Journalism Matters

Journalism has taken some serious hits in the past few weeks. First, the Catholic School teens in Washington DC wearing the “MAGA” hats and all of the misreporting. Second, the massive layoff of journalists by our country’s largest newspaper owner, Gannet.

There is a war on local journalism, right when we need it most.

The new term is “news desert.” And it means exactly what it sounds like. More than 900 community newspapers have shut their doors since 2009. Small communities all over the United States are in a news desert.

Let’s think about that for a minute. Even if you are not a weekly reader of the San Pedro Valley News Sun, where would you go to get meeting dates? Where would you read about city council or county commissioners? Who would be the watchdog of local government? Not just our own, but what about coverage of state government? And let’s not forget local sports and community events.

I hear it all the time- the younger generation doesn’t read the newspaper. That’s OK. It’s not the physical form of the newspaper we need. It’s the NEWS. It’s the local journalists.

The San Pedro Valley News Sun will introduce digital subscriptions on Wednesday, Feb. 6, to help provide the resources needed to accommodate the growing number of readers who access bensonnew-sun.com.

Offering free access has helped build the website’s readership over the last 10 years into the most visited in Cochise County, Arizona with more than 60,000 page views in the past 12 months. But the realities of business are driving change.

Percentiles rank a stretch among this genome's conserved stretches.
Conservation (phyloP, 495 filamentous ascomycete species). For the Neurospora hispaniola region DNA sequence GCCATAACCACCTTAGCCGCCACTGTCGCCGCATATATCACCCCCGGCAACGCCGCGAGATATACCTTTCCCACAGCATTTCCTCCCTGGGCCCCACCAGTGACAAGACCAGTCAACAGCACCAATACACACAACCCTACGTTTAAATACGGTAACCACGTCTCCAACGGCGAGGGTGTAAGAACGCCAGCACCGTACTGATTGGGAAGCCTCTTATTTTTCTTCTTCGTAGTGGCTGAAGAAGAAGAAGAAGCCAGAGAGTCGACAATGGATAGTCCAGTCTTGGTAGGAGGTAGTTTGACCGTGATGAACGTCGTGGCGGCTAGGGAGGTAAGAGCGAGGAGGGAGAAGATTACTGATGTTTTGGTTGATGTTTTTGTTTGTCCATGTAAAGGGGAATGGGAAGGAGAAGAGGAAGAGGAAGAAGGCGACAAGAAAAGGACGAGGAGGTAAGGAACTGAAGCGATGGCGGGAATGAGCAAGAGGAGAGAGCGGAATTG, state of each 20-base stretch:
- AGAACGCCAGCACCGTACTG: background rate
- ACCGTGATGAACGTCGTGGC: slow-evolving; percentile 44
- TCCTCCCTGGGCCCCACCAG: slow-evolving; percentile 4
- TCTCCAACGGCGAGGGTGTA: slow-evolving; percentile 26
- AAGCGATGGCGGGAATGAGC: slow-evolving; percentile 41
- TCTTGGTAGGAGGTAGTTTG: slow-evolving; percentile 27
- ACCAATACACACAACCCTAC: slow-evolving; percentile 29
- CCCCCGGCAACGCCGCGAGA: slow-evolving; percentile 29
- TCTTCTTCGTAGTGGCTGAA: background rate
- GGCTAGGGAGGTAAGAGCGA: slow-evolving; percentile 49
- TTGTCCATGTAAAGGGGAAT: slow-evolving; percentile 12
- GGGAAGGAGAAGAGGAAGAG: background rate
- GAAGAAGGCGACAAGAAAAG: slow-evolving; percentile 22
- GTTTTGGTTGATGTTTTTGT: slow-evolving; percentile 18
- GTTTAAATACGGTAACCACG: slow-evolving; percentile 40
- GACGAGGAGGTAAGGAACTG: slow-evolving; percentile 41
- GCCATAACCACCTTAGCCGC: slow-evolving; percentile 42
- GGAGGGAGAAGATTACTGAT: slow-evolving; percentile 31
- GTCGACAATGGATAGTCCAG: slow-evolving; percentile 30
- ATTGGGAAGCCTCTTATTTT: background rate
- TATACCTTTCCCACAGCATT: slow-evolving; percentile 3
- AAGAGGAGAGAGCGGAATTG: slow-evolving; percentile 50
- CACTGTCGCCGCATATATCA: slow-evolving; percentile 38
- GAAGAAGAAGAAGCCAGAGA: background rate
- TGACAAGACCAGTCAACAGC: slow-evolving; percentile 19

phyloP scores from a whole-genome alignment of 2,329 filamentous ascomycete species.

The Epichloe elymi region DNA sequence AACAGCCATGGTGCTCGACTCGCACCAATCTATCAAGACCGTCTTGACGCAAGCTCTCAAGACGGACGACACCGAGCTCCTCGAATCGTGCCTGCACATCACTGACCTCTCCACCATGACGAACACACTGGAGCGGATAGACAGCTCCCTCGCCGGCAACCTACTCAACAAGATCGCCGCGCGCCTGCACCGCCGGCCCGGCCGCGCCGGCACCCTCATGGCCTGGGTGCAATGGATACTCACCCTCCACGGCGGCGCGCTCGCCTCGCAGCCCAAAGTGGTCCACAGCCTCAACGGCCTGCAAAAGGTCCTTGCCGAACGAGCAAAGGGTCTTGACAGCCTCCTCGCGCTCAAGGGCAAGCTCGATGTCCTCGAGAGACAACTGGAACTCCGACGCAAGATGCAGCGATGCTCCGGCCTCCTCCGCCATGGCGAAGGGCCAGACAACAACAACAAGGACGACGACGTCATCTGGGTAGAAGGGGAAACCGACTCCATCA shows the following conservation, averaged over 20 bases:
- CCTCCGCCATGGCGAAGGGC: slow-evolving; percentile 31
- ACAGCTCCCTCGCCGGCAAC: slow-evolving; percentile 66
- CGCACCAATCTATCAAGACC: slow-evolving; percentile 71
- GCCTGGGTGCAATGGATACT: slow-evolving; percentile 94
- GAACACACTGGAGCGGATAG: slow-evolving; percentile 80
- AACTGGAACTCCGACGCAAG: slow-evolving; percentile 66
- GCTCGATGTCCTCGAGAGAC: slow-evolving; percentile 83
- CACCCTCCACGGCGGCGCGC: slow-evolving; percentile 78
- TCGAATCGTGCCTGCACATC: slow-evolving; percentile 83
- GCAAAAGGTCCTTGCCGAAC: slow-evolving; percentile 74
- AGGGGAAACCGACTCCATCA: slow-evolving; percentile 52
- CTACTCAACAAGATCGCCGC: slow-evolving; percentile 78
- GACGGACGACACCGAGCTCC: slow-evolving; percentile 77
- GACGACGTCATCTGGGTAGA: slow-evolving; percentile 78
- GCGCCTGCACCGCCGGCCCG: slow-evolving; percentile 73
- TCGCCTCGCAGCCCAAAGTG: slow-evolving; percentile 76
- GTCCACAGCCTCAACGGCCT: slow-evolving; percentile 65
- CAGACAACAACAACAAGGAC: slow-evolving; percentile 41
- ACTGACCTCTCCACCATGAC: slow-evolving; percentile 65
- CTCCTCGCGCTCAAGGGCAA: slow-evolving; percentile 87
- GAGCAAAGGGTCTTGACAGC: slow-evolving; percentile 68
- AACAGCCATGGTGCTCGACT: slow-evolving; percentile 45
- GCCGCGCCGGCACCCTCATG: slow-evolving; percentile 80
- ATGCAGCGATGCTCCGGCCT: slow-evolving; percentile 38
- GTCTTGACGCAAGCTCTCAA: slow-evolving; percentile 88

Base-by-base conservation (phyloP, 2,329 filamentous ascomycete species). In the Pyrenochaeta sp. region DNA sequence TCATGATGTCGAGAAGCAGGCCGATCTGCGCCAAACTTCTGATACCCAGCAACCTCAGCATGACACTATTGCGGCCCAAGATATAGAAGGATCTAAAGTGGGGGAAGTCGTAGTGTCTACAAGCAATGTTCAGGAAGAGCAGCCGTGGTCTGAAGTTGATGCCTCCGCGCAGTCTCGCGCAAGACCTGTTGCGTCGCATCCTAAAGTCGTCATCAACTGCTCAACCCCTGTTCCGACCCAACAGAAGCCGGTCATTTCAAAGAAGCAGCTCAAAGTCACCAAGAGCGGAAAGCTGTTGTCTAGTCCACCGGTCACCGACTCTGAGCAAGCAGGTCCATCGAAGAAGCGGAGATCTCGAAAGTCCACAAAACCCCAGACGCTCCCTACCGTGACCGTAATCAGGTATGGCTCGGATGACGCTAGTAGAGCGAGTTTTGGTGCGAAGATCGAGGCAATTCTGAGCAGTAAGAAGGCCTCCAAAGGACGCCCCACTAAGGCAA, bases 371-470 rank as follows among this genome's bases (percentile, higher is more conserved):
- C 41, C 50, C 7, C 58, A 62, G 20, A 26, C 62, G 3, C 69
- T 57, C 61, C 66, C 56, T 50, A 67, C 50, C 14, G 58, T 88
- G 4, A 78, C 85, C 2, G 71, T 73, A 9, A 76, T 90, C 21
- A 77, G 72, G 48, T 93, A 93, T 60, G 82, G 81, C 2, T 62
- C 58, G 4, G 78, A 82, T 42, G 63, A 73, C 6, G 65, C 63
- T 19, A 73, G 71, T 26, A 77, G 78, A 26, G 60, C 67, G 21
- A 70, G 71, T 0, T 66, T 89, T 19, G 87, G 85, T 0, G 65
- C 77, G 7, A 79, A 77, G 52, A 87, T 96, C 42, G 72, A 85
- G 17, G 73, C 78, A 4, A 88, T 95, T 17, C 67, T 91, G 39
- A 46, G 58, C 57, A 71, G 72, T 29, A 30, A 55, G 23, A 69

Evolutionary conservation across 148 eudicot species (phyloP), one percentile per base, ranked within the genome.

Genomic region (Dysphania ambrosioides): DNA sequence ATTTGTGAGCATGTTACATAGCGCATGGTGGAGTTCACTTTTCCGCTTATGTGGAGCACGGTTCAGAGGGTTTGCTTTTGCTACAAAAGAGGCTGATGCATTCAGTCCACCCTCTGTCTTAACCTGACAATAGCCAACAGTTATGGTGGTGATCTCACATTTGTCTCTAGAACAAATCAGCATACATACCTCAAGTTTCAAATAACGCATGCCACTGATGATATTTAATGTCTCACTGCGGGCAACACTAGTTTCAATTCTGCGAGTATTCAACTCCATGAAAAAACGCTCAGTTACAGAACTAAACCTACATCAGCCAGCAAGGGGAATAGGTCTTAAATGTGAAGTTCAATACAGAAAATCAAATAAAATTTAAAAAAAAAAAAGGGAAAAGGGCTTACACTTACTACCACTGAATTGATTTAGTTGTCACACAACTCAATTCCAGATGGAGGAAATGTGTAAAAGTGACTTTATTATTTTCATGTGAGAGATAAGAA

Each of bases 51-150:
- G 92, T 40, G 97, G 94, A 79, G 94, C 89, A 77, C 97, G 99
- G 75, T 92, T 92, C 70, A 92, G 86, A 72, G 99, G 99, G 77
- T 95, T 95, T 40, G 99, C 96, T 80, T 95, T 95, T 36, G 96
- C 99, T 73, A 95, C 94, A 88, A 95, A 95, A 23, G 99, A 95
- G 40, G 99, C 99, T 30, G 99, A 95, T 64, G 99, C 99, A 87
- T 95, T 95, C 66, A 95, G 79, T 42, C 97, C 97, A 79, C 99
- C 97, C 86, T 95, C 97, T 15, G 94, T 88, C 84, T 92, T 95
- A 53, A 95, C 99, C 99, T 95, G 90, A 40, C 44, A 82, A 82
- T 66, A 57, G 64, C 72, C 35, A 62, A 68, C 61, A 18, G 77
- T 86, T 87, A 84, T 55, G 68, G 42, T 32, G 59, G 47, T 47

While the newspaper industry’s initial response to the internet was to offer their content free online, this is not a sustainable business model. Like any other business, what we produce has value. This move to digital subscriptions recognizes that value. It will help us meet the rising cost of continuing to provide the quality local news that readers have come to expect.

For many decades, the San Pedro Valley News Sun has delivered news – particularly local news – that cannot be found elsewhere. No other media outlet can match the San Pedro Valley News Sun coverage of local government, sports, businesses, public safety, interesting neighbors, or where to go and what to do.

We want to continue sharing the unique flavors of this region with our readers, but we have to ensure that we have the resources to serve our community.

Beginning Feb. 6, digital subscriptions will open a new chapter in the San Pedro Valley News Sun’s story as a local business. This new approach, often referred to as a “metered paywall,” allows for different options based on a person’s level of news consumption.

Our new system will have little effect on the thousands of occasional visitors to bensonnew-sun.com or to subscribers to the print edition, who will continue to have complimentary access to the website for the duration of their subscription. But frequent, dedicated online readers will notice restrictions on the website that put some content off limits to nonsubscribers.

Visitors to bensonnew-sun.com will be allowed to view five articles per month for free. After that, a subscription will be required for unlimited digital access to website including the e-edition and archived content from past editions.

There will continue to be a significant number of free features on the website. All visitors to bensonnew-sun.com will have full access to the home page, plus some breaking news events. Reader polls, classified and retail advertising, public notices, special sections and the online calendar of events will be accessible to all.

The San Pedro Valley News Sun is offering a special deal that includes delivery of the print edition for new or existing subscribers prior to the launch of the website’s metered paywall. These print subscriptions will come with free access to bensonnew-sun.com.

We want to make this transition as easy and affordable as possible. We appreciate the longtime support of the bensonnew-sun.com in this community, and we look forward to continuing our role as Cochise County’s go-to source for local news.

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